Nothing in the auto industry drives product planning like somebody else's success.
The latest example: midsize pickups. The segment, whose U.S. sales between 2000 and 2013 had withered 77 percent, is now undergoing a resurgence in sales and an accompanying product blitz with old and new nameplates.
Just last week, the head of the vans division at Daimler AG told reporters in Germany that the automaker is considering its newly developed Mercedes-Benz X-class midsize pickup for the U.S. market.
"In the past year, the midsized truck market has come back a bit. General Motors is launching a midsized truck. We are watching developments very closely, and we will take a decision at the appropriate time," Mercedes-Benz Vans boss Volker Mornhinweg said. The X class is built for Mercedes-Benz by Nissan Motor Co. in Spain. It is based on the Nissan NP300 Navara and Renault Alaskan. Mornhinweg said a U.S. production site for the pickup was also under consideration.
If the X class is green-lighted for the U.S., by the time it finds its way to U.S. dealerships it is likely to find the competition much stiffer than today.
Sales in the midsize pickup segment have grown 83 percent since its recent nadir in 2013 of 244,834 units, with much of the rebound coming from GM's redesigned Chevrolet Colorado/GMC Canyon. Last year, the GM twins accounted for about a third of the segment's 448,398 sales, but continued to trail the long-running Toyota Tacoma, which has held the segment crown since 2005. The Tacoma took half of the segment's sales in 2015, and 43 percent in 2014.
The Nissan Frontier racked up about 87,000 U.S. sales in 2016, and is expected to be redesigned this year for the 2018 model year. In January, the only other current player, the recently redesigned Honda Ridgeline, was named North American Truck of the Year.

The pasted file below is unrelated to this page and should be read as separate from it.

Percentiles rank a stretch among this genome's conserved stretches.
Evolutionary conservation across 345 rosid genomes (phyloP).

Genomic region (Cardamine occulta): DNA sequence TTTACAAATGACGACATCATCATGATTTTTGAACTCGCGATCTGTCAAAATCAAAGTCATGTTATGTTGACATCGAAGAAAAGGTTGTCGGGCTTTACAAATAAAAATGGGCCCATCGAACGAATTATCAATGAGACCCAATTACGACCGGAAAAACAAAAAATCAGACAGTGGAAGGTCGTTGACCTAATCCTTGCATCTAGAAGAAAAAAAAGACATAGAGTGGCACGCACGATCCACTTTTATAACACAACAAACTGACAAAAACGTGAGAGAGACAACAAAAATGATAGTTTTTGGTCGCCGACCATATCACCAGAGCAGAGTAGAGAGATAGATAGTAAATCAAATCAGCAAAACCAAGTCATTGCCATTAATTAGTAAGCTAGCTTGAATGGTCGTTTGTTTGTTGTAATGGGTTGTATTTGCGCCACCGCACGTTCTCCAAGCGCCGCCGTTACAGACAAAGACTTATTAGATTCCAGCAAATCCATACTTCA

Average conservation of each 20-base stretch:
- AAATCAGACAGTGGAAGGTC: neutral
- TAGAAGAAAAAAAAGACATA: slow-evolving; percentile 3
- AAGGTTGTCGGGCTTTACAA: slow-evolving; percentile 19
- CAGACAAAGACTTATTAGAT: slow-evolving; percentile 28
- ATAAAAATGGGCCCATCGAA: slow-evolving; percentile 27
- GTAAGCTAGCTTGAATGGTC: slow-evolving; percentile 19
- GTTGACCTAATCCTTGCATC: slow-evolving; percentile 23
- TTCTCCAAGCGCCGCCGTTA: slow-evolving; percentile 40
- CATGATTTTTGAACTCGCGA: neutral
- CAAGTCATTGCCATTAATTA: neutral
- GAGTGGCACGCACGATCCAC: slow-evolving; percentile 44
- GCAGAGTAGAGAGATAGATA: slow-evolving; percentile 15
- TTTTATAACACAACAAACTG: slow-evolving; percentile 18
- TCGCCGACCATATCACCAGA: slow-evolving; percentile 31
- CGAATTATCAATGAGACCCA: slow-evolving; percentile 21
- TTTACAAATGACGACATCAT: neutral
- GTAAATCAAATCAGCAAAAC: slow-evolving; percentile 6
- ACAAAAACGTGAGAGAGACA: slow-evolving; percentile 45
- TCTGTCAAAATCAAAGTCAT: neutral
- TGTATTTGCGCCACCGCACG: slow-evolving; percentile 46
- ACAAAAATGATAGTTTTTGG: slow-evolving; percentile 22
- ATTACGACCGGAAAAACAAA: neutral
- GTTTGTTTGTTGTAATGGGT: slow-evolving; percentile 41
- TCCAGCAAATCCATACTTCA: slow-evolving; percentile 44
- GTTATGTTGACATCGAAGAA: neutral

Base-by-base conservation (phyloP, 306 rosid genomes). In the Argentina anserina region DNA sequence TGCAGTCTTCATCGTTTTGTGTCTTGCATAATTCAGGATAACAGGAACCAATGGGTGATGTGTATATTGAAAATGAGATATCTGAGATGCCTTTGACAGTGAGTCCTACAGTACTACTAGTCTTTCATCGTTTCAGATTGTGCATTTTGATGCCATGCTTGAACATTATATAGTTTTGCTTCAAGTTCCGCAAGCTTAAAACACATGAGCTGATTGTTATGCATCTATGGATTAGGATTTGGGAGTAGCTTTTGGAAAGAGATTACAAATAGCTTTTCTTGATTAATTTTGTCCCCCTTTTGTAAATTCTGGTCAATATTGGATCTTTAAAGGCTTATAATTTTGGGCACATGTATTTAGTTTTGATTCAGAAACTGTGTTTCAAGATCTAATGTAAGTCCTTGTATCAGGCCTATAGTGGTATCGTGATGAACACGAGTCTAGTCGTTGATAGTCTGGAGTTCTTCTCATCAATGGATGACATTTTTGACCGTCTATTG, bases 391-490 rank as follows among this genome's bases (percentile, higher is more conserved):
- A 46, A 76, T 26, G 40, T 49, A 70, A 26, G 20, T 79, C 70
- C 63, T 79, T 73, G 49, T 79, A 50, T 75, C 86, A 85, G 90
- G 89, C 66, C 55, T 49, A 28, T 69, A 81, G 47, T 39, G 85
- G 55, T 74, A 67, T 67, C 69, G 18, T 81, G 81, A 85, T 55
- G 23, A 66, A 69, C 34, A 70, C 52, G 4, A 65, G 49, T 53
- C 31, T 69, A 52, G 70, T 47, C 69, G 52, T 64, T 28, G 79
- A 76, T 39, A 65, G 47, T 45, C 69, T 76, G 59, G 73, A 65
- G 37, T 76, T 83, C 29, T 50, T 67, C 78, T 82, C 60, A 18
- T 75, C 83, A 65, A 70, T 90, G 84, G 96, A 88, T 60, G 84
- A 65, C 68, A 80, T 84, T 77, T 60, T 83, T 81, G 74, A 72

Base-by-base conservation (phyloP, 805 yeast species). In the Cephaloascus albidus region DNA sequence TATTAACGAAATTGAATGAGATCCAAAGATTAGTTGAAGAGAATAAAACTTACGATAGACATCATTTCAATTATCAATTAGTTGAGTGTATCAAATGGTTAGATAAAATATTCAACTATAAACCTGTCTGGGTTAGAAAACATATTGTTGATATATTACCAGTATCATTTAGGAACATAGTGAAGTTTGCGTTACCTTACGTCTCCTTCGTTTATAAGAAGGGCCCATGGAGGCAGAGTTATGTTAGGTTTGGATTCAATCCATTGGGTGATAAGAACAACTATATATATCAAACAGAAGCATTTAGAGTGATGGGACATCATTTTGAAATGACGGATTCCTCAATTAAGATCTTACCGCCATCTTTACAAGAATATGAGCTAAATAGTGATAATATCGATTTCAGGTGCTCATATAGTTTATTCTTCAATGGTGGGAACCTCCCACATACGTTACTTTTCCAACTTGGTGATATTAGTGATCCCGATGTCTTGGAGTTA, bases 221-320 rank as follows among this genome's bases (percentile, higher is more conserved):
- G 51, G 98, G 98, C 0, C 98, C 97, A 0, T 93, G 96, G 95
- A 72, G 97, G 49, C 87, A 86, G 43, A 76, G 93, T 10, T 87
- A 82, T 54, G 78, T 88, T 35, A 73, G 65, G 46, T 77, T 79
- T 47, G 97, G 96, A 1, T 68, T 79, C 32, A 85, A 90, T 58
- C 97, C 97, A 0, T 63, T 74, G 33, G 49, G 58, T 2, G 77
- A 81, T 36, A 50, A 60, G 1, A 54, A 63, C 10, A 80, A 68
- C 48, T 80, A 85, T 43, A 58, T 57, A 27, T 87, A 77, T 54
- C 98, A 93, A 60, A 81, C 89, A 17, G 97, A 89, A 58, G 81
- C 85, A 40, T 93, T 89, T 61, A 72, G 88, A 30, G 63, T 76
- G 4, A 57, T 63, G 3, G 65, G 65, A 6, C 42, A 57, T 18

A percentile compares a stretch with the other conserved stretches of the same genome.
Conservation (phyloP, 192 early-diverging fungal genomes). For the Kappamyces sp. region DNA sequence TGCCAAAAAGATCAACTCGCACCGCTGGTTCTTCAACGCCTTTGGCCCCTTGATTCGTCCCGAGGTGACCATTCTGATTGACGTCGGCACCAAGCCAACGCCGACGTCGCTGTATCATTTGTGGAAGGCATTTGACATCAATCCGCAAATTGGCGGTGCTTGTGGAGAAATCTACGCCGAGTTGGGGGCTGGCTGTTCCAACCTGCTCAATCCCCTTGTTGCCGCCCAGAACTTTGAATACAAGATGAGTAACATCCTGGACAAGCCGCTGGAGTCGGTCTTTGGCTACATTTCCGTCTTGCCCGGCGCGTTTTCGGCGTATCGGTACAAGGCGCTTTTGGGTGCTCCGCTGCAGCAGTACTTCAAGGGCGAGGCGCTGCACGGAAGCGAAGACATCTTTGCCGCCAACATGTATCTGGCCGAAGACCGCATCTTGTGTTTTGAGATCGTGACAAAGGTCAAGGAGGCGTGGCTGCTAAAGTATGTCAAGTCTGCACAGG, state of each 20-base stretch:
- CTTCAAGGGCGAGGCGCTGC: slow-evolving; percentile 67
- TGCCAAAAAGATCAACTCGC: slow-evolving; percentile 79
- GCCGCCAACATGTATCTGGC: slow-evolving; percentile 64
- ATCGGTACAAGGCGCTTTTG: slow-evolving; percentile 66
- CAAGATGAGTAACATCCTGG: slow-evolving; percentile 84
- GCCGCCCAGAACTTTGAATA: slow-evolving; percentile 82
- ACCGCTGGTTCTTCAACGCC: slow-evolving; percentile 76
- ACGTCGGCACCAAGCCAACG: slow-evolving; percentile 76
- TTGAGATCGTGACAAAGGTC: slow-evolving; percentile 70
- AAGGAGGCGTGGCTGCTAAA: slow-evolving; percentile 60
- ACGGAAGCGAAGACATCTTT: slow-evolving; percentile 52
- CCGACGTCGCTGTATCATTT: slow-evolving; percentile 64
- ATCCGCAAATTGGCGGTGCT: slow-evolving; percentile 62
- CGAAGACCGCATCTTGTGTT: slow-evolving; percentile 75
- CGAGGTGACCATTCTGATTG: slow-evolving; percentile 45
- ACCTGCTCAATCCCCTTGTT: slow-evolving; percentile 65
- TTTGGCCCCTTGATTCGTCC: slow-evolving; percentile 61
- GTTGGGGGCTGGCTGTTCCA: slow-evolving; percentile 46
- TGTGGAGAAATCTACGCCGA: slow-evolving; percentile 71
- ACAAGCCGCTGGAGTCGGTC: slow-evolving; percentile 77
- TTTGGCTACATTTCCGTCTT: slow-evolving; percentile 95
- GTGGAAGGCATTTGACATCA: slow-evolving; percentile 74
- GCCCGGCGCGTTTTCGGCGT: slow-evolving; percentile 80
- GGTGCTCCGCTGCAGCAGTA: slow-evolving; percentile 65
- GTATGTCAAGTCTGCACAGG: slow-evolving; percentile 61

In late 2018, Jeep will enter the segment with a long-awaited pickup based on the Wrangler. And in 2019, Ford will field a competitor in the segment for the first time since 2011 when it brings the Ranger back to the U.S.
Midsize pickups largely fell out of favor with consumers and especially automakers in large part because their prices had come to rival full-size pickups.
But as full-size pickups have continued to grow in size and price, the smaller midsize pickups are getting another look from consumers, says Stephanie Brinley, senior automotive analyst with IHS Markit.
The reason for the product resurgence in the midsize market is "because people are paying for it, and because there's a bit of space for something smaller than a full-size pickup," Brinley explained. "I think there's a limit to the level of growth, though. I do think we'll see a resurgence, but I don't think the segment is going to get back all the way to where it was before."
Reuters contributed to this report.